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Proposal Customs From Around the World

Proposal Customs  World

Although the modern Western custom of a man proposing to a woman with a diamond ring is practiced around the world, many regions and cultures practice proposal customs that that use a different approach.

Here are some proposal customs from around the world:

Nowadays, flash mob proposals are more popular in Asian countries than in any other region in the world.

In Chinese culture, a wedding symbolizes the joining of two families, not simply the joining of a couple. Today, many proposals in China follow the Western tradition of presenting the woman with a diamond ring. There are still many traditional elements incorporated into Chinese proposals, however, such as the woman taking the man to meet her family, and the man seeking the favor of the woman’s family before proposing. After a man proposes to a woman, it is common that the two families officially acknowledge the event and give their blessing.

India and Pakistan
In Indian and Pakistani proposal customs, the family of bridegroom makes a formal proposal to the family of the bride. In very traditional circles, the couple themselves are not involved in the process at all. In Pakistan, if the bride’s family accepts the proposal from the bridegroom’s family, a special engagement party usually takes place where the groom-to-be proposes to the bride-to-be. Arranged marriages are still very common in India and Pakistan.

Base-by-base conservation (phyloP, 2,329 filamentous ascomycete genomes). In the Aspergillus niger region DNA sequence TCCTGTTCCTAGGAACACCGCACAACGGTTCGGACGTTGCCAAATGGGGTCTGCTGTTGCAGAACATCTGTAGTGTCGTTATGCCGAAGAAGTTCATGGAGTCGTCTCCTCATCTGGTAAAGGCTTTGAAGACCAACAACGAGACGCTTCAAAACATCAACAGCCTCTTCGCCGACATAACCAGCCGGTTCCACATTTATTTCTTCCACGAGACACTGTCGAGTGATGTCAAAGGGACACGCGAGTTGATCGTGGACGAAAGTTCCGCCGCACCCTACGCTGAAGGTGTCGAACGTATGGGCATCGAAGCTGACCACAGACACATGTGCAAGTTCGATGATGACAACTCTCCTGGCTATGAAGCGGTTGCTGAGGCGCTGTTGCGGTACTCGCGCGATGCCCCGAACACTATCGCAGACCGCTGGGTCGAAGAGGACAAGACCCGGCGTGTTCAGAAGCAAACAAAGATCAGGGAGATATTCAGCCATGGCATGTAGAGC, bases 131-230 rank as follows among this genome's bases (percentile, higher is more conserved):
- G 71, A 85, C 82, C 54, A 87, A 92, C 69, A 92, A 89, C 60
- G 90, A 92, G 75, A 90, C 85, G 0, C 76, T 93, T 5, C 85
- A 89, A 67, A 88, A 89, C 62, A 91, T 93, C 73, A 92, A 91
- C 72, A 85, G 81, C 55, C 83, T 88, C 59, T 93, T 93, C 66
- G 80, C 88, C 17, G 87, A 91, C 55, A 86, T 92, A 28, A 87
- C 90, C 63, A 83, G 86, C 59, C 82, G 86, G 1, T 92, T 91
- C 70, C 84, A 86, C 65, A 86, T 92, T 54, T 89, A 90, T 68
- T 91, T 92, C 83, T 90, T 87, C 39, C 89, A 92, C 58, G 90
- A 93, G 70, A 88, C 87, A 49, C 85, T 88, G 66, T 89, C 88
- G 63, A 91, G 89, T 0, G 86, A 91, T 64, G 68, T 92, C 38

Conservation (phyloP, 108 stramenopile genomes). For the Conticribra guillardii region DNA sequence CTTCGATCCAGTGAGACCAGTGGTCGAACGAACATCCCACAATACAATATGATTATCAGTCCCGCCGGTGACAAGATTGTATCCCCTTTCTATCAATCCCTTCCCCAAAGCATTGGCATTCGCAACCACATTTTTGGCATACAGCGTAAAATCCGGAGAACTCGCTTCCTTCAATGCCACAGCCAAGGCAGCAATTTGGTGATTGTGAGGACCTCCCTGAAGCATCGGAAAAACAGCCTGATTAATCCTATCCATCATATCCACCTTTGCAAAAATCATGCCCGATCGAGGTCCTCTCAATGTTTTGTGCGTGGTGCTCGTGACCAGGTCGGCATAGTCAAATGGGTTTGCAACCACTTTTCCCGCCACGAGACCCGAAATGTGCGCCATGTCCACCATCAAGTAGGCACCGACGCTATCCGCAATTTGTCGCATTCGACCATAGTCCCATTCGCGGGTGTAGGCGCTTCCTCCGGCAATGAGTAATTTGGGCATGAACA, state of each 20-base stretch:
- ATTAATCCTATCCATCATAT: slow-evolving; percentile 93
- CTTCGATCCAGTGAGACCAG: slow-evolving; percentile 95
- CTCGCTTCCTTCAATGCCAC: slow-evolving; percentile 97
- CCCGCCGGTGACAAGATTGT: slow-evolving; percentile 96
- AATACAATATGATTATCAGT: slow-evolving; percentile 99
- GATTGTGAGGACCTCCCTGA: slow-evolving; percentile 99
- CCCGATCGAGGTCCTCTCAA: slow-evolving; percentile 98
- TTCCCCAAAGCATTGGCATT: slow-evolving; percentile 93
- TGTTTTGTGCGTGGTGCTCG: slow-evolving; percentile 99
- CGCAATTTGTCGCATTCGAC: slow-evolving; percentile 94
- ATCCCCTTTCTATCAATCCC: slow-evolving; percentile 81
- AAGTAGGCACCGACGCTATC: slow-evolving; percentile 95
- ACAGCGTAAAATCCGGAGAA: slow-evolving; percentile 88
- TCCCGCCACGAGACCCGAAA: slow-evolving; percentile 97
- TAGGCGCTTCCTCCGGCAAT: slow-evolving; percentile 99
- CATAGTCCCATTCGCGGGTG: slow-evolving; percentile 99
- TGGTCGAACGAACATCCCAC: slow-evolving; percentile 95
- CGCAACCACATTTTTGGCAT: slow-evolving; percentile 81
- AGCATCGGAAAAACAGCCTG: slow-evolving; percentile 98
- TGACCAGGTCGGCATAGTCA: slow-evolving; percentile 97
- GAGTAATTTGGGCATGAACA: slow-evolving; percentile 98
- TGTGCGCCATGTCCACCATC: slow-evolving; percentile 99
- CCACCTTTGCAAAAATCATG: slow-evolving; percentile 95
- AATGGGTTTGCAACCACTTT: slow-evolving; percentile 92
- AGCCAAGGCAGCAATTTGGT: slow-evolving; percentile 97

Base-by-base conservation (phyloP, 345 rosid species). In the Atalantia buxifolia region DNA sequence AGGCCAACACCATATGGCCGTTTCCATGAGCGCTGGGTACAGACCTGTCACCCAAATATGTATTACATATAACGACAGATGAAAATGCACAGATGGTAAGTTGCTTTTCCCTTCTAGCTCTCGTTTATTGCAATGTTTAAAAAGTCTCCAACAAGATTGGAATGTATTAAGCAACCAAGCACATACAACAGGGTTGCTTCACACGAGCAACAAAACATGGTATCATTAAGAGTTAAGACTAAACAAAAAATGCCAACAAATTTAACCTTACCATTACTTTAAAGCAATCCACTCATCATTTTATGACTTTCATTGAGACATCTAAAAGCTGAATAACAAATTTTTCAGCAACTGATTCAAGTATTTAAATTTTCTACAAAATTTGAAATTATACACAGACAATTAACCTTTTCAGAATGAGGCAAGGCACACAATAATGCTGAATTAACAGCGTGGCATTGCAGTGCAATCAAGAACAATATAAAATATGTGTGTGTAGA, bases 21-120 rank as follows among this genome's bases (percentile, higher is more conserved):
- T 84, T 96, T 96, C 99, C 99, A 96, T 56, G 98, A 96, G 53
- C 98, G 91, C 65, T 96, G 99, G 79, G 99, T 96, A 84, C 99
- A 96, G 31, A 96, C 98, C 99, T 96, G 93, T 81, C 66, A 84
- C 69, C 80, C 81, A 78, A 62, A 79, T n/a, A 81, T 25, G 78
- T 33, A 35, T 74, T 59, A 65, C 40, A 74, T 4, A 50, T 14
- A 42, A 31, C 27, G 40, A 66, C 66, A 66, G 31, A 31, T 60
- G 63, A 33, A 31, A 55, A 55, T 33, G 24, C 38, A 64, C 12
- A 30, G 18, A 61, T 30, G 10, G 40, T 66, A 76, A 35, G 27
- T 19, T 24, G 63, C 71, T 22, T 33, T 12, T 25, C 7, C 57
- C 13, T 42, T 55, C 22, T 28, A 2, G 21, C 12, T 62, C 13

In Thailand, many traditional engagement and wedding customs are still followed today. Tradition holds that a couple’s engagement is marked by a ceremony known as “Thong Mun” in which the prospective groom gives gold to his prospective bride’s family.  Gold, and not a diamond ring, is the preferred proposal currency,  and dowry negotiations are usually part of the proposal process.


Great Britain
In the UK, men generally propose in a traditional manner, on their knees while presenting a woman with a ring. Engagement rings are generally worn on the third finger of the left hand (vs. the fourth finger in the USA).

Traditionally, February 29 (which occurs once every fourth year, on a leap year) is the only day when a woman can propose to her partner in the UK and Ireland. Of course this tradition is seldom followed anymore.

In British tradition, a formal notice called “the banns” is placed in a church announcing a wedding date. The purpose of “the banns” is to give advance notice to anyone to present their case as to why the couple should not get married, for legal or other reasons.

Most weddings in Britain take place on Saturday. In the past, Wednesdays were considered the luckiest day to get married.

Germany and Sweden
During the engagement period, both the bride and groom typically wear a ring on their left hands (in the USA, the groom generally only wears a ring on his wedding day and thereafter).

Many modern-day weddings in Ghana  often include a classic African tradition of a knock on the door during the proposal stage, in which the groom’s uncle and mother visit the woman’s family to propose marriage in the groom’s behalf.

Tribal Kenya
In some tribes in Kenya, a man will send beads to a woman he is interested in marrying. If the woman keeps the beads, it means she has accepted the proposal; the woman’s family will give her an ornament to add to her beads if they accept the engagement.


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